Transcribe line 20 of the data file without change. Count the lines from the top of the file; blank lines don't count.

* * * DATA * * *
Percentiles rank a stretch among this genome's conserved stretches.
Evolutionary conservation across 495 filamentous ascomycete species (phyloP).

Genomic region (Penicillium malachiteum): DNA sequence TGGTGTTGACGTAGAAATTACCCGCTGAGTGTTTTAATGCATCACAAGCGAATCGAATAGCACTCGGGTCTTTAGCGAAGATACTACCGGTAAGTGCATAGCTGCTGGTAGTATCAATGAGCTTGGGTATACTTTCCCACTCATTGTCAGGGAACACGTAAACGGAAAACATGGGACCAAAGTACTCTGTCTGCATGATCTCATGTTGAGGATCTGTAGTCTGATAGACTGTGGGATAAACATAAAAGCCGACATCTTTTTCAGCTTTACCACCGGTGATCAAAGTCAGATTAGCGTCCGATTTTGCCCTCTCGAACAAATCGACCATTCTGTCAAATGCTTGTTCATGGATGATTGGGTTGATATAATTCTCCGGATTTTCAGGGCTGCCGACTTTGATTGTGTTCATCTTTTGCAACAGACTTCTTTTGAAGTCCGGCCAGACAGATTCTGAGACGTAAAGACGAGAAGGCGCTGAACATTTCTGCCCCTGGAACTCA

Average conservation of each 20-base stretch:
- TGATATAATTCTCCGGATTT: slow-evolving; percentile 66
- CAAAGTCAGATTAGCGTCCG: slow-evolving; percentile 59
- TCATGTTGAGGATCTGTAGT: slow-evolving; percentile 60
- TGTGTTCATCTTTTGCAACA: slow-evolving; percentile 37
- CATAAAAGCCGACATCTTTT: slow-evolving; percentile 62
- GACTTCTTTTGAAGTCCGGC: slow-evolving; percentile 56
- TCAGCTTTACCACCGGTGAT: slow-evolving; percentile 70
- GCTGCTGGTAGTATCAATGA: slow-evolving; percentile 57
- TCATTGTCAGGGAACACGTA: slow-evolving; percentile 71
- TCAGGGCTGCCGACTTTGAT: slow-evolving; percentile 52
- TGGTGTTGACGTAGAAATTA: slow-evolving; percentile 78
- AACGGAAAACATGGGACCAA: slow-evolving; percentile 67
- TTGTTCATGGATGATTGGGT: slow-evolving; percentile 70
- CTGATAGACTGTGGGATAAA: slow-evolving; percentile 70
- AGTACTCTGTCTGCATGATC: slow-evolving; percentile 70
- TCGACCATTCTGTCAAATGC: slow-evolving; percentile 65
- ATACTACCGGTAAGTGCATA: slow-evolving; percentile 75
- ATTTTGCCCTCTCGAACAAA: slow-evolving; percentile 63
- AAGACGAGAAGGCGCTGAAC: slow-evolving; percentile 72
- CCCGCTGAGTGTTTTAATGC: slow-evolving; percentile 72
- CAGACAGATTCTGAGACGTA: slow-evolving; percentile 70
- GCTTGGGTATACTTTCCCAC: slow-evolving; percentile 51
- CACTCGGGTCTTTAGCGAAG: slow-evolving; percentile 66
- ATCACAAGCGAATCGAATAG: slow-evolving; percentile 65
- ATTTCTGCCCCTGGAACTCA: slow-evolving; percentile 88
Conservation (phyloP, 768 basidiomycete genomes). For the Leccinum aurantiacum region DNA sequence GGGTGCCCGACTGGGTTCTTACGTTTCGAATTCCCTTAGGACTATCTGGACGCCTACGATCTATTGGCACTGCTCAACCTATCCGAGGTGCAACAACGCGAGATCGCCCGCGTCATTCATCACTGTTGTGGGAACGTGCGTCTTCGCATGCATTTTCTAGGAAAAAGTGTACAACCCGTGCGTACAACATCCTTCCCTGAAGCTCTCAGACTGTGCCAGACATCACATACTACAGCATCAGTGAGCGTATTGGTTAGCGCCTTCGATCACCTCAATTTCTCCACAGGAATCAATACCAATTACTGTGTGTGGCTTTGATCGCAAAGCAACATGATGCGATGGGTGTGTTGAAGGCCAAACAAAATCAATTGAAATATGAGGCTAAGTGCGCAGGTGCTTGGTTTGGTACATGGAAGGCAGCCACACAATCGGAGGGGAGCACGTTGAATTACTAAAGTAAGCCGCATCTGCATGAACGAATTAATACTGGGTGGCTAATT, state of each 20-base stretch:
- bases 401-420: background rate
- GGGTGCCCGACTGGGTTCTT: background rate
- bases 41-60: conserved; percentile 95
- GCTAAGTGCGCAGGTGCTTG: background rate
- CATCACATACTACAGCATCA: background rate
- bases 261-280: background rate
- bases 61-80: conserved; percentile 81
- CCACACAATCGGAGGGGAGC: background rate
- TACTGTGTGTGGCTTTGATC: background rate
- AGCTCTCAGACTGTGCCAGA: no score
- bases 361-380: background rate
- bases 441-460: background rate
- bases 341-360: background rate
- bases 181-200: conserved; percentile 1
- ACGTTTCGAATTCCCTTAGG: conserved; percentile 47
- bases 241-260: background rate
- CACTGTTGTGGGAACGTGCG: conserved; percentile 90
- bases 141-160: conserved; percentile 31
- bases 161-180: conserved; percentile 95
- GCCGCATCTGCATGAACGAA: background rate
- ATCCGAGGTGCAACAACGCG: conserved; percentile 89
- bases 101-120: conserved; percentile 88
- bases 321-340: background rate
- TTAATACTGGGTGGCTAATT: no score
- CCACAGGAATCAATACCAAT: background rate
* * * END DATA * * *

- TCGACCATTCTGTCAAATGC: slow-evolving; percentile 65